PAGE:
In order to obtain the 3D structures of the peptide phosphates a Stochastic conformational search was applied using distance restraints calculated from NOE data. Examination of low energy structures from the calculation suggests there are two major family of conformers possible for the phosphates. The lowest-energy structures from both the families are shown in Figure 6. The backbone dihedral angle of residues in the middle segment Gly(3), Phe(4) and Leu(5) are helical (Φ= −60° and Ψ= −30°) in one family. At least four residues are necessary to describe a α-helical turn. Therefore, it is possible to describe a 310 type helical fold for this region. Since dihedral values are the same for both type III β-turns and 310 helices, this region can also be described as two type III β-turn – one centered at Gly(3)-Phe(4) dipeptide segment and another centered at Phe(4)-Leu(5) – fused together. Both the family of structures are somewhat closely related to each other. The major difference is dihedral value of Leu(5) residue. The other family has only one type III β-turn centered at Gly(3)-Phe(4) dipeptide segment. The two different yet related family of conformers could be reason for the mixed δ/μ receptor selectivity of this phosphopeptide.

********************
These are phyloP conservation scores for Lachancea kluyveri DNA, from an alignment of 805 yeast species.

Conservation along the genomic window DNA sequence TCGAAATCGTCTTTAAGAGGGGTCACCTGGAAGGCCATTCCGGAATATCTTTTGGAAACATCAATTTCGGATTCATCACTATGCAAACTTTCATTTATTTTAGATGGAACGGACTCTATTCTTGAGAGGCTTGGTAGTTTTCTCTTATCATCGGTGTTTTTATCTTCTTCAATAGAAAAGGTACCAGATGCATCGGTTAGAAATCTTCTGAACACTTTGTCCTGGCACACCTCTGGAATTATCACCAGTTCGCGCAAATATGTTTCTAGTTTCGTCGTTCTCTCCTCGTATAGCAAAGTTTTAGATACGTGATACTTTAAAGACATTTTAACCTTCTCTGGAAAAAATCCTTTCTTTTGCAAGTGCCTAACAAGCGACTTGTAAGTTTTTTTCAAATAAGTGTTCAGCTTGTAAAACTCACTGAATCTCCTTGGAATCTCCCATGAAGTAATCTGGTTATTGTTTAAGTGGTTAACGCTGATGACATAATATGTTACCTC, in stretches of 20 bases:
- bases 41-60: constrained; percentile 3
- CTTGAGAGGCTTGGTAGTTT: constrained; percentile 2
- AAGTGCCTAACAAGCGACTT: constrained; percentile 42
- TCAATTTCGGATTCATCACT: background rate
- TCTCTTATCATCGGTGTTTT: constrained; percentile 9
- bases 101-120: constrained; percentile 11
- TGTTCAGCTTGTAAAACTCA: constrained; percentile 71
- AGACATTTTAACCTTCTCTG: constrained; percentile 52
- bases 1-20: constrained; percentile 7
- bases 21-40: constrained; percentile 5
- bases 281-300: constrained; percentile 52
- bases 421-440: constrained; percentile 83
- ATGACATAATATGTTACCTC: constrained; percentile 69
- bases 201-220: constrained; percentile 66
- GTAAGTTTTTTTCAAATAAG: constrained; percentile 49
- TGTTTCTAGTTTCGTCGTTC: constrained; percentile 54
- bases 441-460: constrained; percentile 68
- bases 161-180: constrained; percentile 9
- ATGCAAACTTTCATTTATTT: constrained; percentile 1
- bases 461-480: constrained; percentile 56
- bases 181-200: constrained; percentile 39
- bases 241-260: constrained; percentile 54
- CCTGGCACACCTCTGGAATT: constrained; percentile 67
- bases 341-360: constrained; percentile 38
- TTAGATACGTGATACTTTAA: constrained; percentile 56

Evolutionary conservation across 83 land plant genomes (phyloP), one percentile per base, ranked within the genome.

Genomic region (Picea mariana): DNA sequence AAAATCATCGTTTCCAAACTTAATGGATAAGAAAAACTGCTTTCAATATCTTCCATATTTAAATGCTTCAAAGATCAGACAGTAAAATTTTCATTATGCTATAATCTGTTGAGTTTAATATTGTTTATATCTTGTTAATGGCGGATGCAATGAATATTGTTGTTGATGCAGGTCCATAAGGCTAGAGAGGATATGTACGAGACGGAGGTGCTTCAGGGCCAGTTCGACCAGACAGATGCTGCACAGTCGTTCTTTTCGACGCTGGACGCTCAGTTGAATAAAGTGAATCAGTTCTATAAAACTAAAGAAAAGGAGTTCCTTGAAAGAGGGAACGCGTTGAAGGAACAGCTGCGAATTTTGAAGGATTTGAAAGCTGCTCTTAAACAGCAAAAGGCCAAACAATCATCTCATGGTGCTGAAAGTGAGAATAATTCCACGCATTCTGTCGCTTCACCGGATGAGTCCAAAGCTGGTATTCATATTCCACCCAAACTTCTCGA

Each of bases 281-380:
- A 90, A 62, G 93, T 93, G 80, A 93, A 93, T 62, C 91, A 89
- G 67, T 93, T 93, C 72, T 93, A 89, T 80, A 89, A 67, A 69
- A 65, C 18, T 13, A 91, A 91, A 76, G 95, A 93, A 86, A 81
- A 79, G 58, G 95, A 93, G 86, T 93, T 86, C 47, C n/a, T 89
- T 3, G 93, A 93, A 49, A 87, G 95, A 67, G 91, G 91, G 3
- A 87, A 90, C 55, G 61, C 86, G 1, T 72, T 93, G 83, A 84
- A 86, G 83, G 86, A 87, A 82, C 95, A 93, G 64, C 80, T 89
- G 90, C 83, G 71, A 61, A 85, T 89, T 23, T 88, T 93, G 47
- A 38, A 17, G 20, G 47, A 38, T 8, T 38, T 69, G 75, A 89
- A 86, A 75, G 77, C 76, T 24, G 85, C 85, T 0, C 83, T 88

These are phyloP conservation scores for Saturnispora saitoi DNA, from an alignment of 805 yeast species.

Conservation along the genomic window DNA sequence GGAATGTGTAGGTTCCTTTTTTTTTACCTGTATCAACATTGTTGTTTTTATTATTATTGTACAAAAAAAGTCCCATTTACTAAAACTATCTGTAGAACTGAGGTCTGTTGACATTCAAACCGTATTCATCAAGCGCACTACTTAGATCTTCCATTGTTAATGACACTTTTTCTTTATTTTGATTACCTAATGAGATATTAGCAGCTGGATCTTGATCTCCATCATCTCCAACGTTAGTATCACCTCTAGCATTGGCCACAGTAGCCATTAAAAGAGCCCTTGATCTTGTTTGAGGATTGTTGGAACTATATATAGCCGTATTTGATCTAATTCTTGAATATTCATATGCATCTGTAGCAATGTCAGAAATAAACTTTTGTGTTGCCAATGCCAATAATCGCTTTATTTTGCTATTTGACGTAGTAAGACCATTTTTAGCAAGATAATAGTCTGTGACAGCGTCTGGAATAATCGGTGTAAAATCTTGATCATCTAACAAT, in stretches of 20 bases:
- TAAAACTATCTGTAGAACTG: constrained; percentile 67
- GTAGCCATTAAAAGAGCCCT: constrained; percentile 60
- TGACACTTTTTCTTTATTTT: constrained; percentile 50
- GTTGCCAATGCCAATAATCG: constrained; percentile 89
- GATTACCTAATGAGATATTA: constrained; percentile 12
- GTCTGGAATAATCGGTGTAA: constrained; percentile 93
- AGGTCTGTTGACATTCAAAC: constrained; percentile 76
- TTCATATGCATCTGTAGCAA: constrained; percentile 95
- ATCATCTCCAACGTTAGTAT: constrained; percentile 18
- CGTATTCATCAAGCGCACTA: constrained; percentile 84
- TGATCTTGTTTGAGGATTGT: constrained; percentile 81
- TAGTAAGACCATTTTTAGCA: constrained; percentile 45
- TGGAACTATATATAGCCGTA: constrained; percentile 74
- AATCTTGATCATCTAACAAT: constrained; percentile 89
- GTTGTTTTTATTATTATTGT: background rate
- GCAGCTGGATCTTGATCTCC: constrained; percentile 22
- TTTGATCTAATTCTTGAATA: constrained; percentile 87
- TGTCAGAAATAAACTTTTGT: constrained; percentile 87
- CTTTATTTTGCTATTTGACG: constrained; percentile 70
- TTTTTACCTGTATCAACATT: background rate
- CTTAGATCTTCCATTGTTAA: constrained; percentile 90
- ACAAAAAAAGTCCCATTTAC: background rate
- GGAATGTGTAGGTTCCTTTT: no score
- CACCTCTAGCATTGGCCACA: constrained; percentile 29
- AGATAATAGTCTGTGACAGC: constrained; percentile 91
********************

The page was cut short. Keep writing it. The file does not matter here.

The CD and NMR data of the phosphopeptides were compared with data of parent peptides to examine the effect of phosphorylation on peptide conformation. The CD spectrum of 1a (Supplementary data) is significantly different from the parent peptide 1 indicating phosphorylation induced conformational change. Comparison of NOE summary (data not shown- see supplemental info) of phosphopeptide 1a with parent unphosphorylated peptide 1c reveals phosphorylation stabilizes the peptide structure. Many additional NOEs appear in the NOESY spectrum of 1a. The observation of consecutive dαN(i, i+2) and dNN(i, i+2) NOEs for 1a clearly suggest consecutive turns throughout the peptide length which is in contrast to 1 where only few of those NOEs were observed in the middle of the segment. Moreover, the observation of two consecutive medium-range dαN(i, i+3) NOEs Thr(2)CαH↔Leu(5)NH and Gly(3)CαH↔Ser(6)NH, which are not observed for 1, strongly support consecutive turns or short helical type fold for 1a. Additional NMR parameters such as CSI values2525 of Cα protons and temperature coefficient data (data not shown - see supplemental info) also indicate the structure stabilization by the phosphate group attached to the serine side-chain. In the case of phospho-enkephalin analog, Cα protons of all the residues display negative deviation from the random coil value, and most of the C-terminal amide protons are solvent shielded. This indicates they might all be involved in hydrogen bonds. However, the phosphorylation did not alter the conformation of DAMGO analog 2a. The CD and NMR data did not show any significant differences in the conformation by the attachment of phosphate group unlike the phospho-enkephalin analog.